2. The classic (since 1957) Katadyn Pocket is the recently displaced former high dollar champ, but still the go-to model for those that need bombproof durability (steel/aluminum construction). Like a USGI 1911A1, it's Old Reliable and pretty GI-proof. 19 ounces. 1 liter per minute output rate. Field cleanable silver impregnated (kills critters) ceramic filter good for a theoretical 50,000 liters (with occasional scrubbing of ceramic filter). 0.2 micron filter eliminates bacteria, protozoa, cysts, algae, spores and sediments (but not viruses). You still need to boil or chemically/UV treat if facing viral threats like Cholera or Ebola. 20-year guarantee.
The Katadyn Pocket was adopted by SOCOM units (including Army SF) back in the late 1980s. As far as I know, it is still in service with those units. Katadyn has been selling this same basic filter (with a few updates) 60 years. Because it works and doesn't break. Also ~$350.
The Guardian mostly beats the Katadyn for military use because it outperforms it on technical points. A much finer filter medium screens out viruses the Katadyn does not. The MSR Guardian offers an ingenious mechanical self cleaning feature. It also has a much higher flow rate (the advantage of which I discussed up thread).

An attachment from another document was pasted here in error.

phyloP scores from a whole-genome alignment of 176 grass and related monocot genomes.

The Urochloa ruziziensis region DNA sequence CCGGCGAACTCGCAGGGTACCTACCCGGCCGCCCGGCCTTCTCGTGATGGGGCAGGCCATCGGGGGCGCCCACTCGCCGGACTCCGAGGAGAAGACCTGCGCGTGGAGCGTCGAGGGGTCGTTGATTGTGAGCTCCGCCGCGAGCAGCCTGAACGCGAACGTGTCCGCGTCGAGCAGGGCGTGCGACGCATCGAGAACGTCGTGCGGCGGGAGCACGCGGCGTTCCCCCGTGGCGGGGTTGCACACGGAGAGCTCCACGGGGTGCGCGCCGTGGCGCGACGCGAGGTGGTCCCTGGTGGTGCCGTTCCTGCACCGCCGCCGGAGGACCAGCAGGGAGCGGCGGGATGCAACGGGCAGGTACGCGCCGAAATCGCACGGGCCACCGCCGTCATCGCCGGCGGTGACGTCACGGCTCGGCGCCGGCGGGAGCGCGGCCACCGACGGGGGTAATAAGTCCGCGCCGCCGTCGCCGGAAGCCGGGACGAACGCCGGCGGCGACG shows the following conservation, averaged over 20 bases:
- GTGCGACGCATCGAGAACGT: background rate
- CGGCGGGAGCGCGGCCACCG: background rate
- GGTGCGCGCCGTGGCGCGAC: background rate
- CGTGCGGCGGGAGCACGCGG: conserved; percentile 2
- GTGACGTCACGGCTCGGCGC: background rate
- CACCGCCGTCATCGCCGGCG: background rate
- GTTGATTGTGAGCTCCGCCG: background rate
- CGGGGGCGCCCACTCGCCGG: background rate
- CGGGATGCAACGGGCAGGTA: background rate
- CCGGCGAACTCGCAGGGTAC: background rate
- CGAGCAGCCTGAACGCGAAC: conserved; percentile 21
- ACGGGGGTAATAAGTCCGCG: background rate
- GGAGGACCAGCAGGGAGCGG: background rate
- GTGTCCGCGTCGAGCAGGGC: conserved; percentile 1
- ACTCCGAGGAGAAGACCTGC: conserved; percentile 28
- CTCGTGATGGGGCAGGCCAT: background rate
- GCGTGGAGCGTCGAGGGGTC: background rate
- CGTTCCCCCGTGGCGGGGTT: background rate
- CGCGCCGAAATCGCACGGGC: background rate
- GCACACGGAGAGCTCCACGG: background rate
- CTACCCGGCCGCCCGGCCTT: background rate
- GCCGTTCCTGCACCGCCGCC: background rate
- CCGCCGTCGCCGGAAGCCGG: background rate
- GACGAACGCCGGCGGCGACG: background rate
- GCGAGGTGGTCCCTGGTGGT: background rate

But to recap that point... the MSR could fill-up & filter a 5-man fire team's canteens and bladders (call it four quarts per man) in about 10+ minutes. The Katadyn would take at least 20+ minutes to accomplish the same. But a hell of a lot more forearm workout would be required. Which means pumping rate is going to slow down the longer your guys are at it. Meaning they'll have to rotate pumping duties. It might actually take longer than 20+ minutes. Half hour or more. More physical movement and time expended at the water source or patrol base halt. BTDT using that particular model of Katadyn.
Weight & price of both filters about the same. But...
If you've got the kind of sleepy-eyed killers who could manage to break and impregnate a bowling ball... or you need something that doesn't require more frequent resupply of shorter lived filter cartridges... or need something that is going to last forever after spending big bucks for it...the Katadyn Pocket is your pony.